NEW YORK — In the midst of a political tempest that has engulfed his former CIA director and his top military commander in Afghanistan, President Barack Obama traveled Thursday to New York City to view recovery efforts from the massive East Coast storm Sandy.
Obama was meeting with affected families, local officials and first responders who have been dealing with the deadly storm, which slammed into New York, New Jersey and other East Coast states late last month, killing more than 100 people and leaving millions without power.
Obama planned to begin his visit with an aerial tour of the damage to Far Rockaway, including the Breezy Point neighborhood, and Staten Island.
"The storm passes and sometimes attention turns elsewhere," White House spokesman Jay Carney told reporters traveling with the president aboard Air Force One. "But the fact is there's a lot of work that still needs to be done."
Obama was to be joined on the tour by New York Gov. Andrew Cuomo, Mayor Michael Bloomberg, Homeland Security Secretary Janet Napolitano and Housing and Urban Development Secretary Shaun Donovan. Obama also will visit a Federal Emergency Management Agency disaster recovery center and take a walking tour of a neighborhood affected by the storm. Sens. Charles Schumer and Kirsten Gillibrand, both New York Democrats, traveled with the president aboard Air Force One.Comment on this story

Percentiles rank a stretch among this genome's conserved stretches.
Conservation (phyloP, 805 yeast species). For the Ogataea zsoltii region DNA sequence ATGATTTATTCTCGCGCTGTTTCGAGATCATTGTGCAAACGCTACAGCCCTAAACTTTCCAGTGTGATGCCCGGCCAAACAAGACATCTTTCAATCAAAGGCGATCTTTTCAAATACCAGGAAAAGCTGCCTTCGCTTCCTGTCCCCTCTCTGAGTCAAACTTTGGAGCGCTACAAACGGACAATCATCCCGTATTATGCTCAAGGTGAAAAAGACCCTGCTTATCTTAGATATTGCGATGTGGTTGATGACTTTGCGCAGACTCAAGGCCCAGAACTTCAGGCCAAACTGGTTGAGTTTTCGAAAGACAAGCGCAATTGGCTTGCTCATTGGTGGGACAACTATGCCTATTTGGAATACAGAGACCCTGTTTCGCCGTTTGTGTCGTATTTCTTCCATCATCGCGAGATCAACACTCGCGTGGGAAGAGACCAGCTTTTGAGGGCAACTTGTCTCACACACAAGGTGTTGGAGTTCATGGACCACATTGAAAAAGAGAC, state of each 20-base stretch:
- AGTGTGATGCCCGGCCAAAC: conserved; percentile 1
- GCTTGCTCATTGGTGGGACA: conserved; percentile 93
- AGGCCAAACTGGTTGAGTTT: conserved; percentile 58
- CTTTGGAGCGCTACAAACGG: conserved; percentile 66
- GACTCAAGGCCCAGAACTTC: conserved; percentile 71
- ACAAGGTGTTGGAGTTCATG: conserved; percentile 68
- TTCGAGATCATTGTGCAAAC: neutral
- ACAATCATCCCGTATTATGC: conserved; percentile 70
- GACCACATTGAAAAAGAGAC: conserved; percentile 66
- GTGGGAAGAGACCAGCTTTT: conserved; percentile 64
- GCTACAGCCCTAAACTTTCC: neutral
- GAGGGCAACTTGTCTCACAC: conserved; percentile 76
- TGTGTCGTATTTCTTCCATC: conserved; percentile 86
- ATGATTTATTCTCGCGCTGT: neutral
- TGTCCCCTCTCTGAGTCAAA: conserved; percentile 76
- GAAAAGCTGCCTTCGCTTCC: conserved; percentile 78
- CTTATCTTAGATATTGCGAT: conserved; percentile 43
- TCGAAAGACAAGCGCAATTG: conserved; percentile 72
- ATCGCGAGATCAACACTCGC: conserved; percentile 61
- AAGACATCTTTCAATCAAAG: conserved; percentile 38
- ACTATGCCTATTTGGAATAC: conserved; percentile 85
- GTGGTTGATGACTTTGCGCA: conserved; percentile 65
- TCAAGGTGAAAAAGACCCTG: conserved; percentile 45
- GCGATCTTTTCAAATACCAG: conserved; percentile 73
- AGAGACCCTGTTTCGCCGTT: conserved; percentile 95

Obama traveled to New Jersey on Oct. 31 to meet with Gov. Chris Christie and view recovery efforts in coastal communities. The president viewed flattened houses, flooded neighborhoods, sand-strewn streets and a still-burning fire along the state's battered coastline. Parts of the New Jersey shore's famed boardwalks were missing.
Obama pledged to those affected by the storm that "we are here for you and we will not forget."
Obama also traveled to Louisiana in early September after the Gulf Coast was hit by Hurricane Isaac.
Thousands of people in the New York region remain without power 2½ weeks after Sandy hit, including customers in Nassau and Suffolk counties, just east of New York City, and in parts of Queens, Brooklyn and Staten Island.
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